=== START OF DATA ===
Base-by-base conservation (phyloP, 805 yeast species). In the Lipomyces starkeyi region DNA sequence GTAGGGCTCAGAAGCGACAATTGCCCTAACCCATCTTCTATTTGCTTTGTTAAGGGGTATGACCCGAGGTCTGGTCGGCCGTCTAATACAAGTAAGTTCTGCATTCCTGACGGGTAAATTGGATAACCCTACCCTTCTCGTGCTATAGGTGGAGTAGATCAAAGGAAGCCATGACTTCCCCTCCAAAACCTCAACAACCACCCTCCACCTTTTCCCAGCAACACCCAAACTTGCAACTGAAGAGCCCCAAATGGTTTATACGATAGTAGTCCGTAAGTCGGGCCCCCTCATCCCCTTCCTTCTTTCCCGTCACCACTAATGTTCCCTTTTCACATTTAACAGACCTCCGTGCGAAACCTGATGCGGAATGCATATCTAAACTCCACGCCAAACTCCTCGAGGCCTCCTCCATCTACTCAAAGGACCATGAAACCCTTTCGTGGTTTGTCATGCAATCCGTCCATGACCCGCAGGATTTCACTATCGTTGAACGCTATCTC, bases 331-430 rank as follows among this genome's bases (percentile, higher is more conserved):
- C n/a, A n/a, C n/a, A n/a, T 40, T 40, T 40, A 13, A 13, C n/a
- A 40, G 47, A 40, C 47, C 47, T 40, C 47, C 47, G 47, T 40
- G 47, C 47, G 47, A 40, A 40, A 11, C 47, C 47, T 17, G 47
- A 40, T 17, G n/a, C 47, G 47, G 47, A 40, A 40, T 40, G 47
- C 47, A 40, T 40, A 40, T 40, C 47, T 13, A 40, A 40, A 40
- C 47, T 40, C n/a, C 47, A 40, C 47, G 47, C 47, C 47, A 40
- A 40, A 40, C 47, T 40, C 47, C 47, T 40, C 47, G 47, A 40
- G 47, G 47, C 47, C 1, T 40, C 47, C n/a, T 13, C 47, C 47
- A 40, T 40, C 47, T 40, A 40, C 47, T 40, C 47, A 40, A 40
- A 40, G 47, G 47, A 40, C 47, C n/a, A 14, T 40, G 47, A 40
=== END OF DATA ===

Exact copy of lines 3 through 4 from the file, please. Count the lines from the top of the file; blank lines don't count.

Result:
- A 40, G 47, A 40, C 47, C 47, T 40, C 47, C 47, G 47, T 40
- G 47, C 47, G 47, A 40, A 40, A 11, C 47, C 47, T 17, G 47